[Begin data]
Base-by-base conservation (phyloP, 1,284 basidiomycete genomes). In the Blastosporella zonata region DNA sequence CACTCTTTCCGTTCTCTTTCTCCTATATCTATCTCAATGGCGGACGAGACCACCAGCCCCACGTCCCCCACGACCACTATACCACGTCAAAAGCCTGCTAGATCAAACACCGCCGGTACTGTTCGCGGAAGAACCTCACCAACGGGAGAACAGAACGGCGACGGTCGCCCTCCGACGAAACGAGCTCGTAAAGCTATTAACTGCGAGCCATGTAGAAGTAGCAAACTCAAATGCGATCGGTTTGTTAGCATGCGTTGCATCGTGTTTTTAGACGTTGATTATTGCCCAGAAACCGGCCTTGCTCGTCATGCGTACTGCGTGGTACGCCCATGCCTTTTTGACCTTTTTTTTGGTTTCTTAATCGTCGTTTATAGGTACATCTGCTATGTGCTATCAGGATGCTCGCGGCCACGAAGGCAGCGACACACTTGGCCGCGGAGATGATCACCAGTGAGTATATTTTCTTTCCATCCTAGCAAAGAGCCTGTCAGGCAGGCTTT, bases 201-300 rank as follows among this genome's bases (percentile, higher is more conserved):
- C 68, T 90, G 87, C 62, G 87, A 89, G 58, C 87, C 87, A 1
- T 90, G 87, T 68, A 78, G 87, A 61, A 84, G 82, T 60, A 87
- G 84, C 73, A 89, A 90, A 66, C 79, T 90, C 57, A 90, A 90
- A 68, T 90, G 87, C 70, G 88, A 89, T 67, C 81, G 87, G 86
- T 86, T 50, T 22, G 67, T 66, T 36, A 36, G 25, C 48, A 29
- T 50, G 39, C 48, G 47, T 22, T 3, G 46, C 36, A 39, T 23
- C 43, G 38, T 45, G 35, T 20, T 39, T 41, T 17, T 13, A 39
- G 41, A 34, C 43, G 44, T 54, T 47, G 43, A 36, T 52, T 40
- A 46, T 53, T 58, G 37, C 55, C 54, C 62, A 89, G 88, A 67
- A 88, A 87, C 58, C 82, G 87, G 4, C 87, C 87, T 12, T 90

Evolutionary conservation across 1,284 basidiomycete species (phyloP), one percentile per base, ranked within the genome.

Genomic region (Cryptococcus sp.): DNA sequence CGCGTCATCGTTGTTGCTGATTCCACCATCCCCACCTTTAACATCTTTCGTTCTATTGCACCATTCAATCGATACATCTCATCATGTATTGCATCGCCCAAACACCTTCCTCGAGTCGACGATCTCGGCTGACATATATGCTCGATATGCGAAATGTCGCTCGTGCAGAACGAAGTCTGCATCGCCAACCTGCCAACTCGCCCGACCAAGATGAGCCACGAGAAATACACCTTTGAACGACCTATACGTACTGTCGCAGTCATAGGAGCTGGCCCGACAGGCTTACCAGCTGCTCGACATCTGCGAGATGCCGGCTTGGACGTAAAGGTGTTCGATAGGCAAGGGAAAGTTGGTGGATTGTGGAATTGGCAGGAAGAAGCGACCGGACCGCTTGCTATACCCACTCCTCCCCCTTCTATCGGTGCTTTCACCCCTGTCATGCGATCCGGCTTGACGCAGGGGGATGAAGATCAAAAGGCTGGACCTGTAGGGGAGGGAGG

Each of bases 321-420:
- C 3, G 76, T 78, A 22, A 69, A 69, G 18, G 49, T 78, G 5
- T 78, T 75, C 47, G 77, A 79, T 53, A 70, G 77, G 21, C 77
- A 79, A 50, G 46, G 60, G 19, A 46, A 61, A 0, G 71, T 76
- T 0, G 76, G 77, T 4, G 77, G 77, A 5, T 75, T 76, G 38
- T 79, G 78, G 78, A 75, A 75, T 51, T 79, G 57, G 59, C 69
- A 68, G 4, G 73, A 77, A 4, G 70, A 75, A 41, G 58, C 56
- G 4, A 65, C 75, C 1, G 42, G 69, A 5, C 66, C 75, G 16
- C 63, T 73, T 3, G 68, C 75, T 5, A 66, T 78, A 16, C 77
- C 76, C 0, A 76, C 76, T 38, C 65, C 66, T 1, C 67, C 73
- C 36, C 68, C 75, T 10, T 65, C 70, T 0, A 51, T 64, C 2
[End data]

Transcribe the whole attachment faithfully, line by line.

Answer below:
Base-by-base conservation (phyloP, 1,284 basidiomycete genomes). In the Blastosporella zonata region DNA sequence CACTCTTTCCGTTCTCTTTCTCCTATATCTATCTCAATGGCGGACGAGACCACCAGCCCCACGTCCCCCACGACCACTATACCACGTCAAAAGCCTGCTAGATCAAACACCGCCGGTACTGTTCGCGGAAGAACCTCACCAACGGGAGAACAGAACGGCGACGGTCGCCCTCCGACGAAACGAGCTCGTAAAGCTATTAACTGCGAGCCATGTAGAAGTAGCAAACTCAAATGCGATCGGTTTGTTAGCATGCGTTGCATCGTGTTTTTAGACGTTGATTATTGCCCAGAAACCGGCCTTGCTCGTCATGCGTACTGCGTGGTACGCCCATGCCTTTTTGACCTTTTTTTTGGTTTCTTAATCGTCGTTTATAGGTACATCTGCTATGTGCTATCAGGATGCTCGCGGCCACGAAGGCAGCGACACACTTGGCCGCGGAGATGATCACCAGTGAGTATATTTTCTTTCCATCCTAGCAAAGAGCCTGTCAGGCAGGCTTT, bases 201-300 rank as follows among this genome's bases (percentile, higher is more conserved):
- C 68, T 90, G 87, C 62, G 87, A 89, G 58, C 87, C 87, A 1
- T 90, G 87, T 68, A 78, G 87, A 61, A 84, G 82, T 60, A 87
- G 84, C 73, A 89, A 90, A 66, C 79, T 90, C 57, A 90, A 90
- A 68, T 90, G 87, C 70, G 88, A 89, T 67, C 81, G 87, G 86
- T 86, T 50, T 22, G 67, T 66, T 36, A 36, G 25, C 48, A 29
- T 50, G 39, C 48, G 47, T 22, T 3, G 46, C 36, A 39, T 23
- C 43, G 38, T 45, G 35, T 20, T 39, T 41, T 17, T 13, A 39
- G 41, A 34, C 43, G 44, T 54, T 47, G 43, A 36, T 52, T 40
- A 46, T 53, T 58, G 37, C 55, C 54, C 62, A 89, G 88, A 67
- A 88, A 87, C 58, C 82, G 87, G 4, C 87, C 87, T 12, T 90

Evolutionary conservation across 1,284 basidiomycete species (phyloP), one percentile per base, ranked within the genome.

Genomic region (Cryptococcus sp.): DNA sequence CGCGTCATCGTTGTTGCTGATTCCACCATCCCCACCTTTAACATCTTTCGTTCTATTGCACCATTCAATCGATACATCTCATCATGTATTGCATCGCCCAAACACCTTCCTCGAGTCGACGATCTCGGCTGACATATATGCTCGATATGCGAAATGTCGCTCGTGCAGAACGAAGTCTGCATCGCCAACCTGCCAACTCGCCCGACCAAGATGAGCCACGAGAAATACACCTTTGAACGACCTATACGTACTGTCGCAGTCATAGGAGCTGGCCCGACAGGCTTACCAGCTGCTCGACATCTGCGAGATGCCGGCTTGGACGTAAAGGTGTTCGATAGGCAAGGGAAAGTTGGTGGATTGTGGAATTGGCAGGAAGAAGCGACCGGACCGCTTGCTATACCCACTCCTCCCCCTTCTATCGGTGCTTTCACCCCTGTCATGCGATCCGGCTTGACGCAGGGGGATGAAGATCAAAAGGCTGGACCTGTAGGGGAGGGAGG

Each of bases 321-420:
- C 3, G 76, T 78, A 22, A 69, A 69, G 18, G 49, T 78, G 5
- T 78, T 75, C 47, G 77, A 79, T 53, A 70, G 77, G 21, C 77
- A 79, A 50, G 46, G 60, G 19, A 46, A 61, A 0, G 71, T 76
- T 0, G 76, G 77, T 4, G 77, G 77, A 5, T 75, T 76, G 38
- T 79, G 78, G 78, A 75, A 75, T 51, T 79, G 57, G 59, C 69
- A 68, G 4, G 73, A 77, A 4, G 70, A 75, A 41, G 58, C 56
- G 4, A 65, C 75, C 1, G 42, G 69, A 5, C 66, C 75, G 16
- C 63, T 73, T 3, G 68, C 75, T 5, A 66, T 78, A 16, C 77
- C 76, C 0, A 76, C 76, T 38, C 65, C 66, T 1, C 67, C 73
- C 36, C 68, C 75, T 10, T 65, C 70, T 0, A 51, T 64, C 2